Definition of cripple

This is a ball that is resting on the edge of a pocket, and would be a very easy shot to pocket.
This is also used to describe the ball when it rests on the edge of the pocket, almost begging to drop.

24 Random Essential Billiards Terms

The ball meant to be struck and sunk in your called shot.
Describes lucky or unlucky "rolls" of the cue ball; "I had good rolls all night; "that was a bad roll." However, when said without an adjective ascribing good or bad characteristics to it, "roll" usually refers to a positive outcome such as in "he got a roll".
The roll: same as the lag.
This is to watch a match with such intensity that there is worry, usually because of a wager on the game.
See overcut.
In snooker, the highest-value baulk colour, worth 4 points.
A shot in which the cue ball is struck above its equator with sufficient top spin to cause the cue ball to travel forward after it contacts an object ball. When a cue ball with follow on it contacts an object ball squarely (a center-to-center hit), the cue ball travels directly forward through the space previously occupied by the object ball (and can sometimes even be used to pocket a second ball). By contrast, on a cut shot, a cue ball with follow on it will first travel on the tangent line after striking the object ball, and then arc forward, widening the carom angle.
As in many other sports, "legal" means not causing or likely to cause a foul (the opposite being illegal). A legal hit is one in which the requirements for a non-foul hit are met (e.g., in nine-ball, the lowest-numbered ball on the table was hit by the cue ball first, and at least one object ball was pocketed, or any ball reached a cushion, after the hit on the first object ball.). A legal shot is one in which no foul of any kind was involved (e.g. there was not a double hit by the cue, the player's bridge hand did not move a ball, etc.). A legal stroke is one in which the cue stroke obeyed the rules (e.g. the shooter did not perform an illegal jump shot by scooping under the cue ball with the cue tip). A legal ball is a ball-on, an object ball at which it is permissible for the player to shoot. And so on. The term can be used in many ways consistent with these examples ("legal pocket" in one-pocket, "legal equipment" under tournament specifications, etc.).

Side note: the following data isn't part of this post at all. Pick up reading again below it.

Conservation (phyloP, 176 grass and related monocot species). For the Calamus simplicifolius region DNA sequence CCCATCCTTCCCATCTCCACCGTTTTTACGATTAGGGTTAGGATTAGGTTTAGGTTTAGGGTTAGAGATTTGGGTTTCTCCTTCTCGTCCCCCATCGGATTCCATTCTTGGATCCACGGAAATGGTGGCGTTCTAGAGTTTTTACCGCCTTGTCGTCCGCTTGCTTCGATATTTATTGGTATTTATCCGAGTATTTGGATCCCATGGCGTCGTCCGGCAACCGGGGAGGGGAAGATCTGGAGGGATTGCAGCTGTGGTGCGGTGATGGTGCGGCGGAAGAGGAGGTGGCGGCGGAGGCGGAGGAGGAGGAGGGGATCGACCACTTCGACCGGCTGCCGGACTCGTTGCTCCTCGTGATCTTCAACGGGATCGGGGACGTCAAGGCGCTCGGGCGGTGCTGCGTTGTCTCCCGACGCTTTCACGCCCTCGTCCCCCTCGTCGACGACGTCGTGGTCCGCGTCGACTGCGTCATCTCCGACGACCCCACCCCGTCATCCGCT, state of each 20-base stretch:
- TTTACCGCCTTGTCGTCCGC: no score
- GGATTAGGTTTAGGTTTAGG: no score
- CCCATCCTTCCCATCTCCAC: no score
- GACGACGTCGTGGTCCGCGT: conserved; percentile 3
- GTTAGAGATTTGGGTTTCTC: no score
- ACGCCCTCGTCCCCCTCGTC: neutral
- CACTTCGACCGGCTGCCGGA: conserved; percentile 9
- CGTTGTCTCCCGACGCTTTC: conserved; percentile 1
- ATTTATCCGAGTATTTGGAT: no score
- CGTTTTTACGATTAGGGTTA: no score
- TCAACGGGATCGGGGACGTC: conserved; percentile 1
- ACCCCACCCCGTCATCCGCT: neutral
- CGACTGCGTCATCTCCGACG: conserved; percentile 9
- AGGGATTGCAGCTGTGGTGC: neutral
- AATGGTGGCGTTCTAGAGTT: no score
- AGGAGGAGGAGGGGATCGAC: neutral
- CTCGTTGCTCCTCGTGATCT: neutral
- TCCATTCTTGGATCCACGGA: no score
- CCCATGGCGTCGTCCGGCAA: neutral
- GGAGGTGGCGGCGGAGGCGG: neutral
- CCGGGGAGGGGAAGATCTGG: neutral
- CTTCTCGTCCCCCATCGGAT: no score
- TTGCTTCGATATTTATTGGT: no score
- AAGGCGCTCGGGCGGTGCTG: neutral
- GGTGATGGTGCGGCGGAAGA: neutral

This is a type of shot that is executed by an object ball caroming off of another object ball in order to gain the pocket.
The desired angle that must be created between the path of the cue ball and the path of the object ball upon contact to pot the object ball. It is usually measured to the center of the pocket. See also aiming line.
This term is used to refer to a player missing a shot.
A widespread term in US parlance describing missing a relatively easy shot—often in the face of pressure. Can be used in many forms: "I dogged the shot"; "I hope he dogs it"; "I'm such a dog."
A foul where the rules are blatantly, intentionally violated, with a stiffer penalty (e.g., loss of game) than normal.
Same as side rail.
This is to win a game by pocketing enough balls before you opponent.
A short, jabbed draw stroke usually employed so as to not commit a foul (i.e. due to following through to a double hit) when the cue ball is very near to the target object ball.
Same as visit.
This term refers to a foul in snooker golf.
When the cue ball is tucked behind the corner of a pocket, therefore not allowing a direct shot at the object ball.
This is a long distance shot that is given to your opponent as a challenge to make because it often works well as a safety (defense) when a better one is not available.
To take one's two-piece cue stick apart. When done before a game's conclusion, it often indicates that the game is conceded.
Also in the zone. Describes an extended period of functioning in dead stroke ("She's in the zone").
A set practice routine.
In British terminology, a bank shot.
A barrel is how much money per game a player is betting. As in, "I have ten barrels at $20 a game".
The deciding match between two tied opponents. Compare hill, hill.
In certain carom billiards games, any shot in which the cue ball is sucessfully caromed off an object ball to strike another object ball (with or without contacting cushions in the interim) is a considered a billiards shot.